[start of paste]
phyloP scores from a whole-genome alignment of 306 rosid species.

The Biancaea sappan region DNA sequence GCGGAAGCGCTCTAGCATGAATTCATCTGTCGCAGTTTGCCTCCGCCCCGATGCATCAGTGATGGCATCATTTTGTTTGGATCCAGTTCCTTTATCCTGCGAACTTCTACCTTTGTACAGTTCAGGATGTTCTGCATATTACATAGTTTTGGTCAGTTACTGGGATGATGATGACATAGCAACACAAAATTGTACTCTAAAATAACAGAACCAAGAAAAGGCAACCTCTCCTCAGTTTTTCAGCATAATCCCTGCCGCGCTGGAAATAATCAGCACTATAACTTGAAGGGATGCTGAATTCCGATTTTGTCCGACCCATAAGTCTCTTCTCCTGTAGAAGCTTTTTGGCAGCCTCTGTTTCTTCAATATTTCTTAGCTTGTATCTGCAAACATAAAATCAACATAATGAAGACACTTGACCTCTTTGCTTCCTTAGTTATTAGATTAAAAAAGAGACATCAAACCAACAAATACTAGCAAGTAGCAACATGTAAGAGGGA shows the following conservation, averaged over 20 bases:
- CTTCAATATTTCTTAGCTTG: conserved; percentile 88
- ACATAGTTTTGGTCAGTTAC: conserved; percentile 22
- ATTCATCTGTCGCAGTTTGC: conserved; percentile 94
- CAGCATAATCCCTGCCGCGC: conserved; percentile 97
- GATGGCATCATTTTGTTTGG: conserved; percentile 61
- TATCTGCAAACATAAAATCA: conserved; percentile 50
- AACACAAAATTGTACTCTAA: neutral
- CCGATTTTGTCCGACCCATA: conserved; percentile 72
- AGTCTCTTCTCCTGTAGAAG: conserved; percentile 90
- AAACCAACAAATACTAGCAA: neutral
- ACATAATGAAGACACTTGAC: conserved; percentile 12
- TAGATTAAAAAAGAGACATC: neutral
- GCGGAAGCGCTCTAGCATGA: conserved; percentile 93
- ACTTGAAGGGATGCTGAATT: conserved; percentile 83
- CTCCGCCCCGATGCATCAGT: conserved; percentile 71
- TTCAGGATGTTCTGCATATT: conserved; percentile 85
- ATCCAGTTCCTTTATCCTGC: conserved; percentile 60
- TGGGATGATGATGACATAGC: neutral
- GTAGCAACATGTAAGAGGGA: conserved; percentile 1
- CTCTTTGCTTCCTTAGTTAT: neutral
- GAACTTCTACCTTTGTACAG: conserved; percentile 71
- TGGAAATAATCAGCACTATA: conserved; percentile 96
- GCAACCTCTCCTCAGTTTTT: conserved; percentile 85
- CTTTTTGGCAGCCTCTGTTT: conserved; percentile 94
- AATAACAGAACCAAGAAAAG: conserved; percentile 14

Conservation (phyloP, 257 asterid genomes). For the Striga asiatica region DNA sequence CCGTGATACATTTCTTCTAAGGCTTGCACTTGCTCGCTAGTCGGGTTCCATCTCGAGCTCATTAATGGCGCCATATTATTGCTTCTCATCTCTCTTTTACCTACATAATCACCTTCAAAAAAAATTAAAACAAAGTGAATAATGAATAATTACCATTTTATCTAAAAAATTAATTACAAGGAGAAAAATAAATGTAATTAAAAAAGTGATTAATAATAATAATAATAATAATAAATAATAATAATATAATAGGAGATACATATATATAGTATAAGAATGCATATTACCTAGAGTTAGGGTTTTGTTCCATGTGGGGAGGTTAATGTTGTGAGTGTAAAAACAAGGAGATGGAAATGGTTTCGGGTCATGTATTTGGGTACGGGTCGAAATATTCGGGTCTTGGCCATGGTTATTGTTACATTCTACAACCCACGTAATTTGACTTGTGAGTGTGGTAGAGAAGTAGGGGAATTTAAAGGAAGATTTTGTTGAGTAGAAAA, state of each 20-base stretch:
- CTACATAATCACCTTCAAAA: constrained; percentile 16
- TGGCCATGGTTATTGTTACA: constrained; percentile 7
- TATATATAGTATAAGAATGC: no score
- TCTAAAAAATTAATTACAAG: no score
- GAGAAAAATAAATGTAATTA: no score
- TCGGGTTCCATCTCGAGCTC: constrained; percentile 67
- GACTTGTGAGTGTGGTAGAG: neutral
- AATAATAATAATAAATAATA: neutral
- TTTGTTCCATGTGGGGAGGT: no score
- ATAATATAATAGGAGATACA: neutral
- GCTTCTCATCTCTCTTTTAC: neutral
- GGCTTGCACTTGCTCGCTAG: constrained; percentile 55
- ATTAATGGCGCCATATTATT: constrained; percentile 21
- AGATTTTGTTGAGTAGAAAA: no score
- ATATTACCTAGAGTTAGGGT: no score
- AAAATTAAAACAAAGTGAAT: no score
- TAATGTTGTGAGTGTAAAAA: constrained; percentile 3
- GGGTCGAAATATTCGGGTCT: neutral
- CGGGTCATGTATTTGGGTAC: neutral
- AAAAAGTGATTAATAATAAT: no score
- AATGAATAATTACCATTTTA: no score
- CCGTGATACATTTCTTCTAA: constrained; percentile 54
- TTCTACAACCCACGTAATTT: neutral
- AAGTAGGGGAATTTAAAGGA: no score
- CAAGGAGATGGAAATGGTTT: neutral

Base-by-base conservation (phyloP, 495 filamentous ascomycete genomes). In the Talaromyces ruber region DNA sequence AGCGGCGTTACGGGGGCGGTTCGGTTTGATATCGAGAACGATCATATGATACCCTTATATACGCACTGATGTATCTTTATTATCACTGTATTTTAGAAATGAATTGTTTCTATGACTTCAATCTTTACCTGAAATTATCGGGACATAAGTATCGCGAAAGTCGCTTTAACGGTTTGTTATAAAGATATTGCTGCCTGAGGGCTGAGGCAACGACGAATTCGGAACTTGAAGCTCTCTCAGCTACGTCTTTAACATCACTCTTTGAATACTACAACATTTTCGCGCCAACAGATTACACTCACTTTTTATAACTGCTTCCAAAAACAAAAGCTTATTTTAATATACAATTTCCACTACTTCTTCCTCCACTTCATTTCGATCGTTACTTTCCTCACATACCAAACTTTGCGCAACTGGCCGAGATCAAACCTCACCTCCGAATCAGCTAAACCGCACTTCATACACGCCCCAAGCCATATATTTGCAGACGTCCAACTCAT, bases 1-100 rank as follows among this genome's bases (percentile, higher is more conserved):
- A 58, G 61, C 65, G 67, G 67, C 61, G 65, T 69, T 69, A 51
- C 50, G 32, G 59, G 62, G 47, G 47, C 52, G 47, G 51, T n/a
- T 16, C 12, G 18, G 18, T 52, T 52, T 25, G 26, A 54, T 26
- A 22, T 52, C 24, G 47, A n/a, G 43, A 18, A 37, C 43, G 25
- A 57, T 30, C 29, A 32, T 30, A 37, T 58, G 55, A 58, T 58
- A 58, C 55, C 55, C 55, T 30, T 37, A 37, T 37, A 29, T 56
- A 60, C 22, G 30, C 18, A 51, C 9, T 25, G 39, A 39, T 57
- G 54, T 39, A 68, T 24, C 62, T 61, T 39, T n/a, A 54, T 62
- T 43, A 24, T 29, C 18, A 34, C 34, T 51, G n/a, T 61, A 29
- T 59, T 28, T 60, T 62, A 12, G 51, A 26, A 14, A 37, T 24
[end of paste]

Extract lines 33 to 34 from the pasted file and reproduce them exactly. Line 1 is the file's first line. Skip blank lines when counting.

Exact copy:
- GAGAAAAATAAATGTAATTA: no score
- TCGGGTTCCATCTCGAGCTC: constrained; percentile 67